The  Casa  Buonarroti  in  Florence  preserves  a  series  of  ground  plans  executed  by Michelangelo for several fortifications of Florence in I529.  These  drawings, done in  pen and  bistre,  are for the  most  part  unpublished  and perhaps have  not,  up to  the  present time,  attracted sufficient attention  from scholars.1l  The  authors of general works on  the artist  have  treated  only  biographical facts,  and  have  sought to  give  some  psychological explanation for the sudden flight of Michelangelo from Florence during the siege of 1529. In monographs devoted  to Michelangelo as architect, the activity  of the artist as an architect of fortifications has been completely ignored. No special study dedicated to this series of  drawings has  yet  appeared. These  folios  are, however,  of  considerable importance, both from the point  of  view  of the development  of thee architectural genius of the  artist, of which they  are a characteristic manifestation,  and from the point of view of the history of fortifications in general, in which they mark a turning point. In  the  early  part  of  1529,  disturbing  news  was  received  in  the  Republic  of  Florence concerning the plan of Pope Clement VII  to restore, with the aid of the imperial army, the Medici, who had abandoned the city in 1527.Thereupon the Popular Government decided, upon the advice of Pietro Navarro, to perfect the unfinished fortifications of the city, begun under the reign of the Medici in 1526.15 A committee of defense, the Nove della Milizia, was established. Its mission was, according to Varchi, to “rassettare le mura, racconciare le  torri, far  bastioni,  e  finalemente  fortificare  quando  e dovunque  paresse loro  che  di bisogno facesse. Michelangelo was elected a member of this committee. Shortly there- after, on April 6,  1529, the Signori Dieci della Guerra, “judging it necessary to resist the imminent dangers that were appearing daily from the frequent assaults of the barbarians, named Michelangelo  “General Governor and Procurator of the fortifications of Florence.” He  was  appointed for the  term of  one year,  at  the salary of  one gold florin a day;  up to this appointment the artist had worked gratis as a member of the Nove. This position was given to him “in consideration of (his)virtue and discipline. The Republic of Florence evinced this confidence in Michelangelo,  despite the fact  that  he had formerly been in the service of the Medici, since there was no doubt of his republican loyalty  and it was known that he was descended from an ancient Guelph family. Furthermore, in choosing him, they recognized his qualities as a specialist in  fortifications.21 The  artist accepted the new position  and went  to Ferrara  early in August,  1529, in order to study the fortifications -there, which were considered at that time to be the most perfect and the most modern.22 The  siege  of  Florence  began  October  12,  1529,  under  the  direction  of  the  Prince  of Orange.  The imperial army,  approaching from the south, surrounded in  a semicircle the hills of the left  bank of the Arno. The siege continued for eleven months,  during which time  the  population  of  the  Republic  defended  itself  courageously  until  the  betrayal  of Malatesta  Baglioni, Governor General of the city. Benedetto  Varchi  gives the  most  precise information  concerning the  construction  of fortifications  under  the supervision of Michelangelo. We  learn  from  him  that  Michelan- gelo seems  to  have  begun the  fortifications  in  the  southern  part  of  the  city  by  surrounding Monte  San  Miniato  with  a wall,  beginning  at  the  Porta  di  San  Miniato  and  returning to  it. He made two bastions (puntoni) in the garden of San Miniato  at the west side, one bastion near the  church of St.  Francis (today  called San Salvatore)  and a similar bastion  next to the  Campanile of San Miniato.  He  constructed  another bastion  by the wall  between the Porta  di  San  Miniato  and  the  Porta  di  San  Giorgio.  This  bastion  was  known  as  the Bastione  della Fonte  alla Ginevera.  A large bastion was  erected just  outside  the walls of the  city,  between  the Porta  di  San  Giorgio  and  the  Porta  San  Piero Gattolini.  A long bastion was erected within  the walls of the  city,  between the same two gates.  Above  the Pitti  garden was created  a cavaliere (high bastion).  A fortification was  raised between  S. Piero Gattolini  and Porta  San Friano near the  church of  the  Camaldoli.  A  bastion  was erected near the church of San Donato.  Another one was raised to protect the Porticciola del Prato.  A  bastion was  erected near the  church of  Santa  Caterina  between  the  Porta di Faenza  and the Porta  di San Gallo.  A fortification was  raised between  Porta  a Pinti and  Porta  alla  Croce  near  the  Palagetto  de’Guardi.  One  fortification  was  outside  the Porta alla Giustizia.  The last was erected on the Prato d’Ognissanti. The first problem is to determine the positions for which Michelangelo intended  these drawings now in the Casa Buonarroti.  For four of them there is no difficulty, since the artist himself has given us precise indications.  Two of these four were made for the Prato d’Ognis- santi,  one for the Porta  alla Giustizia,  and the fourth for the Porta  al Prato.  Since these drawings are the most  complex and most  highly developed in conception of the series, we shall discuss them  after dispensing with  the others. Projects made probablyfor the Porta di San Miniato: There are several drawings bearing no  explanatory indications  which  are  certainly  plans for fortifications  by  Michelangelo for the  gates  of Florence.  It  is impossible to determine the  exact  position for which  the projects were intended.  Varchi says that each of the city’s gates was fortified by a bastion, and there were at that  time  eleven  gates.  Contemporary views  and maps which  give  in- formation concerning the form of these gates show that they were not fortified according to the plans of Michelangelo; they are, in fact, represented with the old tower as unfortified. Without  any doubt, three of the drawings (Figs. 6, 7, and 8 ) were executed for the forti- fication of the same gate.  In  all three, the form of the gate  and the wall is identical.  In each instance the gate has two buttresses, and the wall running from the gate on each side is straight  and is pierced on the right and left sides by gun emplacements in the form of a half-niche.  In spite of the differences in detail, the fundamental idea in all three drawings remains the same.  There is an opening in the most advanced part of the bastion, protected in  each  instance  by  an  inner wall  facing  this  opening  within  the  bastion  itself;  in  the opening the  artist  places the  drawbridge.  The  lateral walls  of the  bastion  in these  three sketches  become increasingly complicated; straight walls become curved ones. These  three projects were certainly  among the early efforts of the artist to draw plans for the fortifications of the  city,  because in the simplicity  of their geometrical form they are still close to traditional types of bastions.  Varchi says Michelangelo began his fortifications in the south  of the city  at the Porta di San Miniato. The wall of ancient Florence at this gate is straight  (as are also the walls in these three drawings).  Hence  there exists the  possibility that  these drawings might  have  been made for the Porta  di San Miniato. In  direct  relation  with  the  last  of  these  three  drawings  (Fig.  8)  are two  other  folios (Figs. 9 and 10).  They  were doubtless  executed  at the same time, for they show the same division of the lateral walls of the bastion in three curved ramparts on each side.  Further- more, there is a sketch (at the left  in Fig.  9) in which  the form of the gate  with  its  two buttresses,  the  form of the  wall with  its  two  lateral  gun  emplacements in the form of  a niche,  and the position of the drawbridge in its relation to the axis of the gate,  are almost the same  as in  the  three drawings that  we  have tentatively identified with  the  Porta  di San Miniato.  The essential difference between the three folios relating to San Miniato  and the sketches of these two folios (Figs. 9 and 10) is that in the latter, the artist has omitted the  opening in  the  bastion  and  has  replaced it  by  a  pointed  rampart  (puntone).  This arrangement had already been sketched  by Michelangelo  (see Fig.  8, upper left). The sketch in the upper center of  Figure io  shows a bastion  almost identical with  the bastion in Figure 9.  In the former, however, the bastion is at the angle of the walls, from which we may  conclude that  this sketch  applies rather to the Porta di San Piero Gattolini (no.  139  on  Bonsignori’s map),  the  only  gate  in  the  south  part  of  the  city  which  has  a similar arrangement. Three projects for  undetermined gates: Three other folios (Figs.  I I,  12,  and  13)  showing rather  simple  plans  must  also  be  placed  among  Michelangelo’s  early  sketches  for  the fortifications  of the gates  of Florence.  Consequently  these must  be for the  three gates  in the south  side  of  the  city  which  have  not  been discussed up to  now,  namely  Porta  di  S. Friano, Porta  di S. Giorgio, and Porta  a S. Niccolo.  It  is impossible to say which sketch is intended for which gate. The  drawing in Figure  I I  recalls, because of its diagonal walls, what was probably the first  drawing for  San Miniato  (Fig.  6),  and seems,  further,  because  of  its  simplicity,  to have  been executed  prior to the one for San Miniato.  But  it  is not  one of the group pre- sumably  destined  for San Miniato,  because the form of the  gate  is different, and instead of one drawbridge there are two, one to the left and one to the right of the bastion, and none on the axis of the gate.  This curious disposition of the drawbridges may lead us to conclude that this sketch is a first idea of  the drawing on the right side of Figure 9 where the bridges are placed in a similar position. There  is  some  analogy  between  Figure  12  and  the  second  drawing for  San  Miniato (Fig.  7).  We find in these  two sketches  the same diagonal ramparts which  end in scrolls on  both sides of the  bastion.  However,  the plan of  the gate  and  of the walls is different from that found in the sketches for San Miniato,  and thus we must suppose that Figure 12 was intended for one of the other three gates which we have mentioned. The third drawing (Fig.  13)  was inspired by the same idea as the third probable sketch for San Miniato  (Fig.  8).  The lateral walls are divided into three curved ramparts, and the drawbridge is found on the axis of the gate.  The difference is simply that the gate lacks the buttresses, and the wall does not have the gun emplacements in the form of a half-niche. After  this final problematic sketch,  we may  now  consider the drawings for which the artist himself has given us indications. Projects for the bastion of Prato d’Ognissanti: Varchi says:  “He (Michelangelo)  finally made, ofi the Prato d’Ognissanti, near the Tower of the Serpents, a marvelous bastion, and outside, in front of the Tower, they  began to raise a quite  bold cavaliere.”30  The  position here indicated is precisely the angle of the city’s wall to the west,  on the right bank of the Arno, near the original bed of the Mugnione river (see Bonsignori, no.  21).  The  direction of  this little  river was  diverted  in I526,  and was made  to  empty into  the Arno near the Porta  alla Giustizia. Michelangelo  had  two  different conceptions for the  gate  of  Prato  d’Ognissanti.  The first version (Fig.  17) shows the Tower of the  Serpents fortified by two  orecchioni, in  the middle of which is a semicircular wall reinforced by  a pointed wall.  Michelangelo himself has  indicated  on  this  drawing the  position  of  the  Arno,  the  Mugnione,  and  the  Prato d’Ognissanti. This sketch gives us the key by which we may determine the destination  of three other folios that lack any definite inscription.  We find in Figure i6  a sketch  almost identical to that  of Figure 17.  The slight differences are explained by the fact that this drawing shows the plan for the  upper part  of  the fortification, whereas Figure  17 gives the  plan for the lowest part,  as the inscription of Michelangelo “sotto”  and “disotto”  indicates.  The note by Michelangelo  on Figure I6,  “Mugnione,” is an inscription which leaves  no doubt  that this was  a drawing for Prato d’Ognissanti. The second drawing is found in Figure i5  (upper right); it is not  catalogued by Thode. The Tower of the Serpents, the walls at right angles, and the form of the bastion (with two orecchioni) indicate  that  it  again  refers to  the  Prato  d’Ognissanti.  It  appears to  be  a preliminary sketch for Figure I7. The  third drawing of  this group  (Figure  14,  lower left)  also shows  the  Tower  of the Serpents, with  the walls at  right angles,  and seems also to  be related to the plans for the fortifications of Prato d’Ognissanti.  This latter sketch, however, appears even more hastily done than those  already discussed,  and would seem for this  reason to have  been the first drawing of this series. We  may  be  equally  certain  of  the  second  version  for Prato  d’Ognissanti  because  of inscriptions by the artist on one drawing of this group (Fig.  20). The bastion in this ver- sion is in the form of a star, but it  remains similar to that  of the first version by the dis- position of an opening between the two lateral wings.  Figure 20 gives us a possible key by which we may  determine the destination  of two  other drawings: one,  Figure  19,  bears in the  upper  left  corner  a  preliminary sketch  of  Figure  20;  the  inscription  “al  canto  del Prato”  can only  indicate  the Prato  d’Ognissanti.  The second is Figure  18,  where we find the preliminary sketches for this star-form of the bastion of Prato d’Ognissanti. Projects for  the bastion of Porta al  Prato:  Varchi says:  “Outside  the  Porticciuola  del Prato they made a very large bastion with  a very deep  moat  and some casemates. The Porta al Prato is the first gate of the west wall on the right bank of the Arno  (Bonsignori’s map,  no.  133),  just  above  the  fortifications  of  Prato  d’Ognissanti.  Michelangelo,  in  his sketch  for the  Prato  d’Ognissanti,  Figure  20,  indicated  the  position  of  this  gate.  Thereexists  a large drawing, with inscriptions by Michelangelo, for the fortification of this  gate by a bastion (Fig. 2I).33  This again is a fortification in the form of a star, similar to the sec- ond version of the fortification of Prato d’Ognissanti (Fig.  20).  It  differs from the latter in that  it lacks the round wall in the center of the bastion,  and presents a more complicated development  of the lateral wings.  This sketch further indicates  that  Figure  24  must  also be considered a plan for the Porta  al Prato, for its bastion is almost identical in form.  The reverse side of the same folio (Fig.  25)  contains  a sketch (lower left  corner) which seems to be another variant for the Porta  al Prato. Hypothetically,  we may  place Figure  23 in relation to the Porta  al Prato.  The sketch is perhaps the first drawing for this gate.  Figure 26  has  a very  complicated  bastion,  but its half-octagonal form of gate is almost identical with that of the Porta al Prato.34 Projectfor the Puntone della Porta  alla  Giustizia:  Varchi says:  “Outside of  the  Porta alla  Giustizia  there  was  a  pointed  bastion (puntone)  which  was  made  similar  in  form  to  a fortification.”35 The Porta alla Giustizia is located on the right bank of the Arno and is the first gate of the east wall of the city.  This fortification was called at the end of the sixteenth century “Baluardo di Mogibello”  (see Bonsignori’s map, no.  24).  There is only one draw- ing by the artist for this puntone.  It  bears his inscription: “la Porta alla lustitia” (Fig.  22). The pointed bastion, in this drawing, is oriented in the direction of the Arno, and dominates strategically the opposite  bank of the river. The series of sketches which we have discussed presents a development which proceeds from the simple to  the  complex in form,  and from  a geometric  conception to  an organic one.  The sketches  demonstrate  that Michelangelo  occupied himself with  all the fortifica- tions of the city,  as Varchi says,  and not simply with  the fortifications of San Miniato,  as we have  been led to believe by  Condivi and Vasari. It  seems that  none of the fortifications was executed  according to the drawings of the Casa Buonarroti.36 We  know, in fact, from the  correspondence of  Busini  that  the  Gon- faloniere Niccolo  Capponi  disagreed with  Michelangelo  about  his  plans. In  any  case, none of the  bastions designed by Michelangelo is in existence today.  Varchi says:  “Near the  church of  San Miniato  whre  was  and is  yet  rofcampanile, the  there was  a bastion.  The  walls  in  this  place  are  extant today,  but  the  bastion  seems  to  have  been  destroyed  by Duke  Cosimo  I,  who  restored  the  fortifications  of  Florence. The  earliest  bastions  were  erected  in  the  middle  of  the  fifteenth  century,  at  the  timewhen  artillery began to use gun powder and thus  reduced the  effectiveness  of the  ancient fortifications.  The new bastions were distinguished from the old towers by the fact that the walls were built in diagonal form, thus diminishing the danger of cannon fire.  Examples of this disposition  of bastions are found in the school of the Tuscan masters of fortifications before Michelangelo, such  as those  of  Antonio  da  San Gallo  in Leghorn  ( I55), those of Antonio da San Gallo the Younger for Civitavecchia (I515)  and later for the Fortezza del Basso  of  Florence (I534),  and  those  for  Perugia  (Fig.  28).  These  fortifications  were conceived  simply  as  defensive  arrangements.  They  were  always  designed in  a  purely geometric form of a polygon.  They  consisted of bastions at the corners and sometimes  in the  center  of  walls which  continued  in a straight line  between them,  and  they  were sur- rounded by moats to protect the base of the walls.  Michelangelo’s new conception consisted of this: the bastions were for him not simply defensive  ramparts, but were also considered as  centers  of  attack.  Michelangelo’s  vision  was  purely  dynamic. In  order to  lessen  the offensive  power of  the  enemy,  he  constructed  curved  and diagonal walls,  and in order to give to  these  bastions  an offensive  character he divided  the walls  into  a series of  curved ramparts, in the intervals of which he set gun emplacements. These complicated systems were practically  unapproachable, for the  enemy, in  approaching, was  in danger of  being surrounded.  The  contemporaries of  the  artist  recognized that  the  novelty  of  the  new bastions  in  Florence  consisted  in  “too  many  ramparts”  and  “too many  gun positions”; but they  unjustly  criticized these inventions  of Michelangelo. From the point of view  of military  effectiveness,  the projects of Michelangelo seem to be the most perfect fortification plans of the sixteenth  century. In fact, the possibility of a successful enemy  attack  was  reduced to  a minimum  and at  the same time  a maximum of active defense was assured.  There is no reason to be astonished that the greatest  archi- tect  of  fortifications  of the  seventeenth  century,  Vauban,  studied  with  admiration  the fortifications of Florence by Michelangelo. But  the military  conception  in these drawings is correlated with  an eminently  artistic spirit.  They  are bold  emanations  of  a sculptor’s fantasy  which  considers edifices not  as abstract geometric forms, but  as concrete living  organisms.  In fact, Michelangelo,  in one of  his  letters  (Milanesi,  p.  544),  defined  the  principle  of  architecture  as  follows:  “It is certain  that  the  members  (elements)  of  architecture  depend  upon  the  members  of  the human body.  Whoever has not been or is not a good master of the body, and especially of anatomy,  can understand nothing”  (of architecture). In the drawings of fortifications in the Casa Buonarroti, this organic principle is uppermost. However, instead of an anthropo- morphic inspiration (as pointed  out  in the  above letter),  we find a zoomorphic one.  Thebastions in the drawings remind us of cross-sections of certain crustacea. Several of these sketches in the shape of a star with their long antennae, and others in the form of orrechioni with their extended pincers, bear a relationship to cross-sections of the lobster and the crab. The forces which radiate from these bodies (gun fire) may be compared to the physiological functions of these animals. The importance  of  these  drawings in  the  architectural  development  of Michelangelo resides in the fact that,  although executed during his maturity,  which was his first period of activity in architecture, he had already developed in them ideas which were to find their full realization only in his old age.  Although their most important element is the mass of the walls, exemplified also in other architectural works of the same period (the fagade of San Lorenzo, the Medici  Chapel,  and the library of  San Lorenzo),  we find also that  the artist  considers here, for the first time, the positive  value  of the spaces between the walls. These spaces, conceived as expanding forces which penetrate and determine the form of the masses, received their greatest emphasis in the architectural drawings of his old age. Furthermore, the technique of these sketches foreshadows the technique employed in the architectural drawings of his later period.  Up to this time he had sketched his ground plans simply with pen or chalk; here we see that he employed bistre for the first time in order to accentuate the plastic mass of the walls, as he did in his later period (e.g., the ground plans of the church of San Giovanni dei Fiorentini).  In the manner of a sculptor, he models the walls as if they were of a malleable material.  Thus they  assume at times an ornamental aspect.  The  complicated star-like forms and the beautiful scrolls, which recall so much the  broken gables of the Porta  Pia,  anticipate the ideas which he was  to realize in his last  period. Michelangelo  received  commissions to  execute  projects for fortifications several times later  in  his  career.  In  1535,  he made  projects for  Civitavecchia.  In 1545-46,  1547-48,  and I56I,  he busied himself with  the fortifications  of the  Borgo in  Rome.  We do not  intend here to  treat  in detail  these later projects,  but merely wish  to point  out  the difference of conception  of  these  later  fortifications  of  Michelangelo from  that  of  his  earlier  years. We should like  to  call  attention  to  an unpublished sketch  for a fortification preserved in the Vatican  Library, probably intended for the Borgo. This sketch shows a fortification in  the  form of  a star similar to  Figure  23,  although  more  regular in  its shape than  the drawings for Florence.  Perhaps this new tendency  towards regularity in the later period of the artist may be explained by the fact that his projects for  Florence, extremely personal, were not  easily  realized;  they  were too  costly  and required too much time for execution. This  last  drawing would  appear to be an effort on  the  part of Michelangelo to  adapt  his personal idea  of fortifications  to  the  practical  requirements of  execution.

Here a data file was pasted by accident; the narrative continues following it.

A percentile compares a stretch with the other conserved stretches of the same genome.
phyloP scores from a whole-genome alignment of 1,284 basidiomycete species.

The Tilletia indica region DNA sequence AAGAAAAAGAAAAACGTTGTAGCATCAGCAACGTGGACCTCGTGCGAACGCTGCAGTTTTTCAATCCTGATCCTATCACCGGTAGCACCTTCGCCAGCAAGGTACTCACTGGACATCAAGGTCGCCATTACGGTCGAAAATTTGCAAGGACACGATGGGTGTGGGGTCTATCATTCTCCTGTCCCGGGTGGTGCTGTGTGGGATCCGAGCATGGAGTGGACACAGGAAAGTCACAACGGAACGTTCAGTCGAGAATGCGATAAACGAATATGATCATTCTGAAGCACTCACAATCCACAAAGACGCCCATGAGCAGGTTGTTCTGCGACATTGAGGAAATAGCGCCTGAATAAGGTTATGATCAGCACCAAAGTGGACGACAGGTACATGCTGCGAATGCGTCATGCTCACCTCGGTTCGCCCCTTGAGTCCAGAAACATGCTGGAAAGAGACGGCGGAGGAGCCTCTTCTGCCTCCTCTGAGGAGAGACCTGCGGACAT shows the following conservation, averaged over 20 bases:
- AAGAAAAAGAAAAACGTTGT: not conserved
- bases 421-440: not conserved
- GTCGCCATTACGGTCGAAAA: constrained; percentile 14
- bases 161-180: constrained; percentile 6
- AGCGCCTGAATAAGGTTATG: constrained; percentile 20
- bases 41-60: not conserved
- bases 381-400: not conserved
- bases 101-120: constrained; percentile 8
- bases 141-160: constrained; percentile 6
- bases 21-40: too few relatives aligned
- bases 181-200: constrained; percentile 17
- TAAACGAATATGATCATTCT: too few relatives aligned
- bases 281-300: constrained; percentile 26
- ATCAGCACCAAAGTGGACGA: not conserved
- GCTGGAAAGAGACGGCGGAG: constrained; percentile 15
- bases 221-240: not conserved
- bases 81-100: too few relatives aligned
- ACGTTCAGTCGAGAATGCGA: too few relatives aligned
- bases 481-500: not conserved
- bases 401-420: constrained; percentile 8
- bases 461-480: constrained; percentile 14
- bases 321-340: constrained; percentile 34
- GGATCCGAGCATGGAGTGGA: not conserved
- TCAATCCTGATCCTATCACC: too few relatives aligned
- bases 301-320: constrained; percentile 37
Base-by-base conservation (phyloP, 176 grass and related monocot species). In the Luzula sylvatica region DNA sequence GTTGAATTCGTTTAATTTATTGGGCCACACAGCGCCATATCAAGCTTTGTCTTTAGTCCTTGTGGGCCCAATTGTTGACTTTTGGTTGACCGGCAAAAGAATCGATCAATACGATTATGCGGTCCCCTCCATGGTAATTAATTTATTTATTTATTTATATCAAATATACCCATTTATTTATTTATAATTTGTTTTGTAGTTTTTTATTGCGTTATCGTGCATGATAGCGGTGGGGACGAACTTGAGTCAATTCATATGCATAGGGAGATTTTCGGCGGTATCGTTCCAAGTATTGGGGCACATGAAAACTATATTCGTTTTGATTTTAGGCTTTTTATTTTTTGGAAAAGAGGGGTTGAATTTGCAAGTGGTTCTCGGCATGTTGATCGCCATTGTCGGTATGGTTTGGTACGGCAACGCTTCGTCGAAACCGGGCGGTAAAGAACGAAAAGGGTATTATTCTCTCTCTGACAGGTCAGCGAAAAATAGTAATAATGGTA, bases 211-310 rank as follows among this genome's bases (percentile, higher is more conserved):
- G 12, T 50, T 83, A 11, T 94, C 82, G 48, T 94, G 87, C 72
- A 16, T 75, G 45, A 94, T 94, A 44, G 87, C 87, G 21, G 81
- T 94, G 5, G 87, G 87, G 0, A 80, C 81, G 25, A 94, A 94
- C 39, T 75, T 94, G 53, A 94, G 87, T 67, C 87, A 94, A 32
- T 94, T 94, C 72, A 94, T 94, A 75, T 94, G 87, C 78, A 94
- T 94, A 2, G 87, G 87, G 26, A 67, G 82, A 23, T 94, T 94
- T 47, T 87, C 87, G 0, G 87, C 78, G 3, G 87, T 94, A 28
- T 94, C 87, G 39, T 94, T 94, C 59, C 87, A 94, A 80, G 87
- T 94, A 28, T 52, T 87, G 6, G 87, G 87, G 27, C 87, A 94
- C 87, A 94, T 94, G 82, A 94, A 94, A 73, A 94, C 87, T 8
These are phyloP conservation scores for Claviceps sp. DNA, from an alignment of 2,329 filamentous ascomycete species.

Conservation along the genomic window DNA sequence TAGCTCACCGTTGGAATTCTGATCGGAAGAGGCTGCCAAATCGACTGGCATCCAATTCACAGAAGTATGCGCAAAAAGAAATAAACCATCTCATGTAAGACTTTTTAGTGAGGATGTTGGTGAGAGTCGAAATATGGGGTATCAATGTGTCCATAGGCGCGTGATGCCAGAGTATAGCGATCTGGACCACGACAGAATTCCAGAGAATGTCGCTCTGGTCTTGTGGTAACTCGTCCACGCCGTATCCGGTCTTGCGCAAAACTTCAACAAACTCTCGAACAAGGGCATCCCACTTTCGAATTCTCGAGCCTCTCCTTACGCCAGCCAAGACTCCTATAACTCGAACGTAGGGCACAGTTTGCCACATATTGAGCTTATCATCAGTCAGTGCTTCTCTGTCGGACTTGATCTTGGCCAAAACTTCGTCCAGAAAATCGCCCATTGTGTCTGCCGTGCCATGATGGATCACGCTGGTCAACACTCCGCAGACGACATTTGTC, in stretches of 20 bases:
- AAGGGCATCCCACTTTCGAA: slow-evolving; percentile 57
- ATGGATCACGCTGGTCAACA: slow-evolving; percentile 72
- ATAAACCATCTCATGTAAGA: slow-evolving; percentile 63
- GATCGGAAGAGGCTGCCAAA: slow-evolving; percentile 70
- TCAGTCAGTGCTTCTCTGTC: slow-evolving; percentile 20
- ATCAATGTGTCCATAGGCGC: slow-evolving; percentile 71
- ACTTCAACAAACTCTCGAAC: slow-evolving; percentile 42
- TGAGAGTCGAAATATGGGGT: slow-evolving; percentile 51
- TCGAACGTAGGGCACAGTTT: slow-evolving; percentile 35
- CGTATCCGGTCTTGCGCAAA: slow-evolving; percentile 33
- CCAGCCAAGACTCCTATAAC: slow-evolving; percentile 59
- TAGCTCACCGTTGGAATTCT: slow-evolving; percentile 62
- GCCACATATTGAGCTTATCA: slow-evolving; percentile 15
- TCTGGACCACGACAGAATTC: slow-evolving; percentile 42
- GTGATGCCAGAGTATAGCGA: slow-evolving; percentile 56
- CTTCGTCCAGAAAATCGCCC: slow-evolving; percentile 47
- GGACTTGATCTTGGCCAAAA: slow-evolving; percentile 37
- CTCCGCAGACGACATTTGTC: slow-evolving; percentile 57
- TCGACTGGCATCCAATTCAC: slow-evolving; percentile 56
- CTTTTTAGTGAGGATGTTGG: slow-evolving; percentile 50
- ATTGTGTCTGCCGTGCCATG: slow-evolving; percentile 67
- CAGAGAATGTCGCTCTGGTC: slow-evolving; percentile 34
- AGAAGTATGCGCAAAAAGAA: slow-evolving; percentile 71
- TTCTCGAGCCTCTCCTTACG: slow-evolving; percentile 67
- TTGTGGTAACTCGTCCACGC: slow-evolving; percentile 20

Charles de Tolnay